By definition, a fire is a process in which substances combine chemically with oxygen from the air and typically give out bright light, heat, and smoke; combustion or burning. In the oil and gas industry, fire hazards are a big issue which is faced on a regular basis. In order for companies to understand how to reduce these fires as well as damage and injuries, it is important to know the difference between the different types of fires that can occur. This article is about understanding the types of fires, more specifically comparing the differences between a jet fire, pool fire, and flash fire. As well, we will look into how these fires can be prevented with the use of machine learning. In order to understand the differences, we first need to see what causes these fires, and what variables are the same throughout all three, and which create a change between them.

Jet fires are caused by high pressure releases of hydrocarbon, causing flames to shoot out in one direction, similarly as a flamethrower. In order for this fire to occur, there is also a need for oxygen which allows the fire to breathe. However, in order for the fire to start, there needs to be a source of ignition. There are many potential sources of ignition, such as a spark, heat from hot surfaces, or even the reflection from mobile or tablet devices. Another source could also be cigarettes, which is why they are forbidden even in gas stations. The image above represents a case of a jet fire, which we can identify for certain by the way the fire is shooting in one direction.

Pool fires on the other hand are the result of liquid hydrocarbon which also interacts with oxygen and a source of ignition. Since in this case the hydrocarbon is liquid, the fire is spread out along the liquid, rather than shooting out from a highly pressurized point, which can be seen in the image above, as they are not high in pressure and a lot more spread out. This type of fire can be caused when liquid hydrocarbon interacts with air, as well as any one source of ignition as mentioned previously. This in turn starts a flame that then spreads out throughout the liquid, as shown in the image.

Finally, a flash fire is caused when gas hydrocarbon slowly seeps out, until it catches on fire from a source of ignition, weather it is from a spark or high temperatures, it goes through the air until it consumes all the gas in the air. The image above represents a scenario like this, where the fire is fully spread out in the air, consuming the gasses all around.

Having an understanding of how the different fires happen allows them to optimize work, to fix the roots of the problems before they are able to happen. For jet fires, it is important that highly pressurized gases aren’t able to interact with oxygen as well as having a source of ignition. To prevent pool fires pipe leaks of liquid hydrocarbon must be sealed off in order for them not to catch on fire. As for flash fires, hydrocarbon gas shouldn’t be able to seep out from pipes as it can in an instant catch on fire, causing safety risks for workers. These steps are simple in theory, but in practice a lot harder considering how big the working facilities are, and how many pipes need to be maintained.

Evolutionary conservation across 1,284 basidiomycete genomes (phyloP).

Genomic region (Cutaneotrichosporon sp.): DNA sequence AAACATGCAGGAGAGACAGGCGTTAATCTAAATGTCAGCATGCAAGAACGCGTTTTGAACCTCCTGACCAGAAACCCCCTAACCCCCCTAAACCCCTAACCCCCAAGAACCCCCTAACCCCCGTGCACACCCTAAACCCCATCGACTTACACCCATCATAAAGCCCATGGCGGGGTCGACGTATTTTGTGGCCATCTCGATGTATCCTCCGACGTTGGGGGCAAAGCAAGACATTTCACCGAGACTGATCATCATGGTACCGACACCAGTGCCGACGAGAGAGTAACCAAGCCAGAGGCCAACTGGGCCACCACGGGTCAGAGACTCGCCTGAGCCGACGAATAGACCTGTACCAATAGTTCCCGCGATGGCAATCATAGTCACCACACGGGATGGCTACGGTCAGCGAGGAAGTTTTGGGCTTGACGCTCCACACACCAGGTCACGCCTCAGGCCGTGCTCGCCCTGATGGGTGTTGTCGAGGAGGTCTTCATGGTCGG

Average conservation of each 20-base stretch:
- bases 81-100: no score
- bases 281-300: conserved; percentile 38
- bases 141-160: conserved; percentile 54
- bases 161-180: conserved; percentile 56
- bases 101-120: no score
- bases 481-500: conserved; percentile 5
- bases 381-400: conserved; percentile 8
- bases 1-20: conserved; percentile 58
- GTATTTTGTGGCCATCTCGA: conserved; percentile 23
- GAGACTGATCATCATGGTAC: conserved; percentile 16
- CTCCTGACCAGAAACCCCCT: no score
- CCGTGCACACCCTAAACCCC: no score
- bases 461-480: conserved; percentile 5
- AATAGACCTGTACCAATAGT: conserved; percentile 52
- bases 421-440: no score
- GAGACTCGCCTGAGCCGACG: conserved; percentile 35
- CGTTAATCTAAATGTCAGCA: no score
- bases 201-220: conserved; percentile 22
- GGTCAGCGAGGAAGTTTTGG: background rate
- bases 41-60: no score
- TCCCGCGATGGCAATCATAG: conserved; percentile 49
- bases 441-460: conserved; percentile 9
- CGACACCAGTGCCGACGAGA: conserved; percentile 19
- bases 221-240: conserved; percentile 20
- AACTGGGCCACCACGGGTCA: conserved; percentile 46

Luckily, as technology progresses rapidly, we have more equipment at our disposal, such as sensors and IoT devices. However, it is still hard to process the data which is given from them in order to prevent potential fires, which is why deep learning is used in order to create a predictive model that helps companies predict disasters ahead of time, allowing them to be proactive rather than reactive. This is done by converting information based on past results as well as real-time results, creating simple insights that allow users to detect defects which would have lead to a malfunction in the system.


The challenge with this lies in the fact that the oil and gas industry is structured towards avoiding failure, meaning that the needed examples of failure patters can be hard to find, but not impossible. Still, what deep learning brings is an improved approach if done correctly that can prevent many catastrophic events both for the environment and for workers, and over time these methods will further improve, removing a lot more risks from the industry that is heavily connected to our everyday lives.